Church columnist: Come now, let us reason together
This admonition comes from Isaiah 1:18, where the prophet says to Judah, “’Come now, and let us reason together,’ says the Lord, ‘Though your sins are like scarlet, they shall be as white as snow; though they are red like crimson, they shall be as wool.’”
In the next two verses (Isa. 1:19, 20), Judah is given a clear choice to “reason” out. If they would be faithful to God, then they would enjoy all the blessings such obedience brings (Isa. 1:19).
However, if they chose to continue in their rebellion against God’s will, they would be the recipients of severe punishment (Isa. 1:20). Both verses state a condition, a choice that would result in specific consequences. Both before and after this choice is laid out Isaiah rebuked Judah for the wicked nation they had become.
The phrase, “let us reason together,” is translated from a single Hebrew word. Strong’s Hebrew Lexicon defines it as: “1 to prove, decide, judge, rebuke, reprove, correct, be right;” and the specific form of the word in Isaiah 1:18 (i.e. Niphal) as, “to reason, reason together.”
The Theological Wordbook of the Old Testament defines this word as referring to “a covenant lawsuit.” That is, the case was being made against Judah for their “breech of contract” with God. They had broken the covenant that they entered into with Jehovah.
“Following a record of rebellion where Yahweh, the plaintiff, condemns Judah for their self-deigned religious festivals (1:10-15), Isaiah issues a call to repentance (1:16-20). Within this context then we should understand the expression ‘let us reason together’ … as meaning ‘let us debate our case in court’” (TWOT 865).
The only other times this word is used in the same verbal stem are in Genesis 20:16 and Job 23:7. In the case of Job, he is certain that an upright person could make his case before God and he would be vindicated.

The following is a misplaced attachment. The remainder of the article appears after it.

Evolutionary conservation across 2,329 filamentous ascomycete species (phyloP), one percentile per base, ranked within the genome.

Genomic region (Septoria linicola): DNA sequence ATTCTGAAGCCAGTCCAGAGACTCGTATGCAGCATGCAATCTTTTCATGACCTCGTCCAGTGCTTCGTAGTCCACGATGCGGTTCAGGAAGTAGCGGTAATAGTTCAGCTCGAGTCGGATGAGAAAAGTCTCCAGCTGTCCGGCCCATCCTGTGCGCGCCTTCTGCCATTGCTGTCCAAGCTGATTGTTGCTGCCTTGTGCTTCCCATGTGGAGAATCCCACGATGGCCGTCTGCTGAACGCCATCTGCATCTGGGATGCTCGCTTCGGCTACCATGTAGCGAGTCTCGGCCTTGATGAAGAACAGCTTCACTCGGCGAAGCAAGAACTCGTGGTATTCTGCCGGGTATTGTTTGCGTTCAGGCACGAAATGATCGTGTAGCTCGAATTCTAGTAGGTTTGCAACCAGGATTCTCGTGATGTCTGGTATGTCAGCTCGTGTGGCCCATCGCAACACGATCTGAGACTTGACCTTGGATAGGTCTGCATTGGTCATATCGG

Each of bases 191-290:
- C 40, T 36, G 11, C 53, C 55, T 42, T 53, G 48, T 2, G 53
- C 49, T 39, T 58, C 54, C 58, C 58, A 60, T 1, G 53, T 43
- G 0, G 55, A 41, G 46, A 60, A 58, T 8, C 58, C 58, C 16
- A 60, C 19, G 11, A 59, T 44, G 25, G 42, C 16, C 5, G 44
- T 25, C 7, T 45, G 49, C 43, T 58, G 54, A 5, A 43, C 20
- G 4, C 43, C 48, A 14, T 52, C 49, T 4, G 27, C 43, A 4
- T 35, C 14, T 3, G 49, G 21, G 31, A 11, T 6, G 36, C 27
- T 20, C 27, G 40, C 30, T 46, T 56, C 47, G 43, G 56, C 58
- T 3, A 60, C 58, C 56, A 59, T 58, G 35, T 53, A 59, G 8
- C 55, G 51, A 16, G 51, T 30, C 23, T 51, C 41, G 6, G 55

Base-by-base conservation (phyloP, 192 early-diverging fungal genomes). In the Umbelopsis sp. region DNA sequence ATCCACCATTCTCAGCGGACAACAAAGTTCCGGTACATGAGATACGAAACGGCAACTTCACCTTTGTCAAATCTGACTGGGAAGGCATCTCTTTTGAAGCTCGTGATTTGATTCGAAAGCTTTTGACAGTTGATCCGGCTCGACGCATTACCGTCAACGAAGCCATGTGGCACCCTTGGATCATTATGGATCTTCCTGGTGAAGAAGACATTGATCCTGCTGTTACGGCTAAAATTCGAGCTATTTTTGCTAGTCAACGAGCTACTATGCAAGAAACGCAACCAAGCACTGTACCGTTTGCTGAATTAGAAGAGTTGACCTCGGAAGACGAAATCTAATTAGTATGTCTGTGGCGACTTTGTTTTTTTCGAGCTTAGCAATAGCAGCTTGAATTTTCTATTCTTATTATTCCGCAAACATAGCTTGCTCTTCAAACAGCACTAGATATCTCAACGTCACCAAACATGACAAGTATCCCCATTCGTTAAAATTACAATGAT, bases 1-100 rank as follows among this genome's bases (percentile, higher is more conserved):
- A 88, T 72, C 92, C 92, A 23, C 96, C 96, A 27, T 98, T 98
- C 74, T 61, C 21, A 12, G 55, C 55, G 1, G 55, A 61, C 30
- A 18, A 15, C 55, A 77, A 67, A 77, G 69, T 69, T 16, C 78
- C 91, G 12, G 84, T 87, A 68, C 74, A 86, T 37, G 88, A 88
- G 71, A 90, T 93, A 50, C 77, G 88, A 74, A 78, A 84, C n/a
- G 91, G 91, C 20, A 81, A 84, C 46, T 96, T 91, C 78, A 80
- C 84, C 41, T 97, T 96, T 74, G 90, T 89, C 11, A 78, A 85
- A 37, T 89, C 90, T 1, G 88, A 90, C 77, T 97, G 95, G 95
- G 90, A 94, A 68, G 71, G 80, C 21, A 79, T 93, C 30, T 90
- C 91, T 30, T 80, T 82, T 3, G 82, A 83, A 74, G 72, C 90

It is clearly used in the sense of a courtroom argument to establish Job’s innocence in his suffering. In Genesis 20:16, Abimelech restores Sarah to Abraham with 1,000 pieces of silver as proof that he had not acted improperly toward her while she was with him.
The King James and New King James says she was “reproved” or “rebuked.” The word used, though, is more in the sense of “arguing” her innocence (cf. ESV).
In Isaiah chapter one, God lays out a case against Judah. He “takes them to court,” as it were, because of their breech of covenant. When Isaiah says, “let us reason together,” God is telling Judah to examine the case against them and make the necessary corrections.
If they would correct the situation, then they would be forgiven. However, if they continued in their rebellious course then they would suffer all the consequences their rebellion brought upon them.
There is a beautiful statement of grace and mercy in this passage. In this setting of a legal court case being brought against Judah by God, there was no way that Judah could stand before the court and argue for their innocence. God had thoroughly laid out His case against them and the truth of it could not be denied.
However, even though there was absolutely no way they could make the case for innocence, they could throw themselves on the mercy of the court. They could plead guilty and acknowledge their transgressions. They could put themselves in the hands of the Judge and accept His judgment.
If they would do that, what would be the outcome? Forgiveness!
We all find ourselves in place of Judah. None of us, no not one, can stand before God innocent of transgressing His will (Rom. 3:23). However, if we will acknowledge our guilt and repent, accepting His commands for our restoration, then He will forgive our transgressions (Acts 2:37-41).
None of us can say we’re innocent. But we can say we’re forgiven. Praise God for His wonderful mercy and grace!
Please join us as we study this wonderful passage from God’s word Sunday evening at 6 p.m. If you would like a free Bible correspondence course by mail, we would love to send that out to you upon request.